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Posted on Feb 27, 2004 in Stuff We Like

Military History in Gaming: Chateau Gaillard

Jim H. Moreno


Game screenshot of the interior and the main bailey.

Chateau Gaillard

A lifetime of fighting wars can teach a person a great many things. Richard I was an apt pupil, and he brought all his knowledge, skills and abilities to bear in the battles against Philip. Included in his combat repertoire was an advanced knowledge of castle engineering and design. While he built a few castles throughout his territories for their protection, it was into Chⴥau Gaillard that Richard poured all he had learned over the years.

As in the case of Richard I, the life of Chateau Gaillard is a study in military history itself, but, like The Journeyman Project: Buried In Time, I’ll only divulge a few facts here in hopes of whetting your appetite for further self-paced study. 

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Chateau Gaillard (?saucy castle’) was built in a single year, 1197-1198. Richard himself designed its layout, and upon completion, remarked about how beautiful his one-year old daughter was. There followed a bit of medieval smack-talking between Richard and Philip after the castle was built. Philip remarked that he would take the castle if its walls were made of iron. Richard sent back a reply saying he would hold it though its walls were made of butter. That’s the stuff of history, indeed.

Chateau Gaillard is often referred to as the finest of all the medieval castles, and rightly so. For the first example, take a look at where (and why) Richard chose to build it: on an island, in the middle of the Siene River, at the base of the Les Andelys Mountains, overlooking the French city of Rouen. Some readers may recognize these names and their strategic importance to military history before and after the late 12th century:

  • Rouen was the capital of Normandy, at the time under English control. It was also where Joan of Arc would later live out her last days.
  • Richard set Chateau Gaillard here as it denied access to all of Normandy, which, for one reason or another, has seen military actions since the Vikings in the 8th century.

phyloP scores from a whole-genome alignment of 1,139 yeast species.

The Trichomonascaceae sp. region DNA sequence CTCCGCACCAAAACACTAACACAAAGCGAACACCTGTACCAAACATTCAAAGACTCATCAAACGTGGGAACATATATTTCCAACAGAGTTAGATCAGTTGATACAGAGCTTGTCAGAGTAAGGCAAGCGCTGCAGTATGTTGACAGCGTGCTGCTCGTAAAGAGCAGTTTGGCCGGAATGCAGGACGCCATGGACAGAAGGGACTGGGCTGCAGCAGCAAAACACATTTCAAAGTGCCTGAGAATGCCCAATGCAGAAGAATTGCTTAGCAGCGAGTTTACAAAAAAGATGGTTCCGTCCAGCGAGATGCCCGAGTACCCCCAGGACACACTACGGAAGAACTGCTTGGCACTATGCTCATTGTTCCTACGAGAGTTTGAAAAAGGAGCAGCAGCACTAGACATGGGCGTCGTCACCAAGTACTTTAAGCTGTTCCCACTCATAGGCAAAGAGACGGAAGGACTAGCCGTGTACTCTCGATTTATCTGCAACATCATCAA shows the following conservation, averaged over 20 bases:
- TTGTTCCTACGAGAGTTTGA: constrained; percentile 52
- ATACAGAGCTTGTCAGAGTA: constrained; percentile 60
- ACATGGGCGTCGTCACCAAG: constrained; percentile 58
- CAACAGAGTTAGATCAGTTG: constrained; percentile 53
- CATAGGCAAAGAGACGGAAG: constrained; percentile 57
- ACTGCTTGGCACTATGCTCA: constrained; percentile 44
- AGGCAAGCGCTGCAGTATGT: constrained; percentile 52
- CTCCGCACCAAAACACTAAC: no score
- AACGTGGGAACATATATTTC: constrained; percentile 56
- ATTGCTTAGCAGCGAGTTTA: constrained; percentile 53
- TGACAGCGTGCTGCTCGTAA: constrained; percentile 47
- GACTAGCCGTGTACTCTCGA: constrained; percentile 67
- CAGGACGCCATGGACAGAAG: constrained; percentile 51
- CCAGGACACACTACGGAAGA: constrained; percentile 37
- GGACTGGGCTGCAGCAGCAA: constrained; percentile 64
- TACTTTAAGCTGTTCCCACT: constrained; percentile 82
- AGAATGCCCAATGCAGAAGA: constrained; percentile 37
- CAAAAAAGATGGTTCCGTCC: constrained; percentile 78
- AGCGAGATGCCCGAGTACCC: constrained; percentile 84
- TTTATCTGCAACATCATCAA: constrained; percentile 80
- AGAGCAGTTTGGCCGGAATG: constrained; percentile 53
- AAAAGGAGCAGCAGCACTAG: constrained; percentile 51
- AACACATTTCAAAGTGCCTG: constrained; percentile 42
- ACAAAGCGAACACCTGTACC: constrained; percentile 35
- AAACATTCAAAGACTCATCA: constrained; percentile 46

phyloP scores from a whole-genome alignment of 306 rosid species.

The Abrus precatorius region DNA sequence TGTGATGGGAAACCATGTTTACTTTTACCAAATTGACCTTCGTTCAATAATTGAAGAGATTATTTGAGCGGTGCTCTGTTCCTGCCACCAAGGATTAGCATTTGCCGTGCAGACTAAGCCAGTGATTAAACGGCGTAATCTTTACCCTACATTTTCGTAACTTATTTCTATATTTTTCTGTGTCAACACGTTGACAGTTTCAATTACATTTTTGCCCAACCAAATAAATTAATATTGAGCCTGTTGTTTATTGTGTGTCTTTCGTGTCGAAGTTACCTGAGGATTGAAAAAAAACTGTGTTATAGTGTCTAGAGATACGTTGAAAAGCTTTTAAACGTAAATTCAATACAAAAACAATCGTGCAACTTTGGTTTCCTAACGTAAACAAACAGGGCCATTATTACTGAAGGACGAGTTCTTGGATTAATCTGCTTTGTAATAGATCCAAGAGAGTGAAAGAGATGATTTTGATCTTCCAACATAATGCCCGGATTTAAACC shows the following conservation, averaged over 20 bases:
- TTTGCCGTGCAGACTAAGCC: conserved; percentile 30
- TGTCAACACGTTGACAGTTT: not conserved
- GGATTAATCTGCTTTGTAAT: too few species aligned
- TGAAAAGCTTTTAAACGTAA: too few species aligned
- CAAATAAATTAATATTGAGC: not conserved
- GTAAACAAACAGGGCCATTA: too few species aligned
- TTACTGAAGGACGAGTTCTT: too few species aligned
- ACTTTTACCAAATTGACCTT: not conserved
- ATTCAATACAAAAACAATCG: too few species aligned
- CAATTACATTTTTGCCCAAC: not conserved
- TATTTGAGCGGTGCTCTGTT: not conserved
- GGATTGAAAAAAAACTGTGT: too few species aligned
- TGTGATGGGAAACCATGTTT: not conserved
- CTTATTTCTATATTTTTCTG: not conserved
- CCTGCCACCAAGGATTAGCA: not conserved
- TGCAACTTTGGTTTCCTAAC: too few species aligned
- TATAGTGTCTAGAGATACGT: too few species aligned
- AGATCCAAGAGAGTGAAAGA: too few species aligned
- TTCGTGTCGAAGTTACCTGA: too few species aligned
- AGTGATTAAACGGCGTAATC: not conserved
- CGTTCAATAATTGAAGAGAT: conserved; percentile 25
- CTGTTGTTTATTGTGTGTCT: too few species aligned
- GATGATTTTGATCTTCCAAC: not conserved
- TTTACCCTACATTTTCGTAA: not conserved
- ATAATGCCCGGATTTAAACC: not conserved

• With Chateau Gaillard sitting amidst the Siene River, Richard controlled all traffic thereupon, while the river acted as a natural defense for the castle.


Early diagram of Chateau Gaillard’s layout.


Present day photo, with the Siene River in the background.

Arriving on the Gaillard scene in the game, and provided a player has acquired him from the space station mission, Arthur immediately begins to comment on the surrounding activities. Starting from a walkway around the inside perimeter of the castle walls, Arthur gives his comments when prompted as the player makes their way down to ground level.

During this phase of the game, Arthur comments on the castles’ design, and what made it such an important defensive structure. A wooden walkway ran the perimeter of the outer wall on the inside, giving defending archers the high ground. These walkways were made in sections easily separated, so if attackers ever made it over the wall, the walkway could be broken down to slow their progress. A wooden cover ran the length of the walkway, slanted down toward the outside, giving defenders protection from incoming projectiles.


Game screenshot of the covered walkways.

The outer wall was made of very smooth stone, to inhibit potential climbers. The wall was also built with large grooves running from top to bottom. Used in conjunction with the slanted walkway cover, these grooves would help aim dropped objects, giving them better accuracy on their way to ground targets. Arrow loops were cut at an angle from the inside to the outside of the wall, giving defending archers a greater range of fire and protecting them from attacking missile weapons.


Present day photo showing the wall design.


Present day photo of a tower. Notice the sloping base, another anti-climbing measure.

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1 Comment

  1. Awesome article! Thanks for giving such a thorough and interesting insight into the history of gaming and gaming history! Keep up the great stuff, this is exactly why I keep coming back to Armchair General!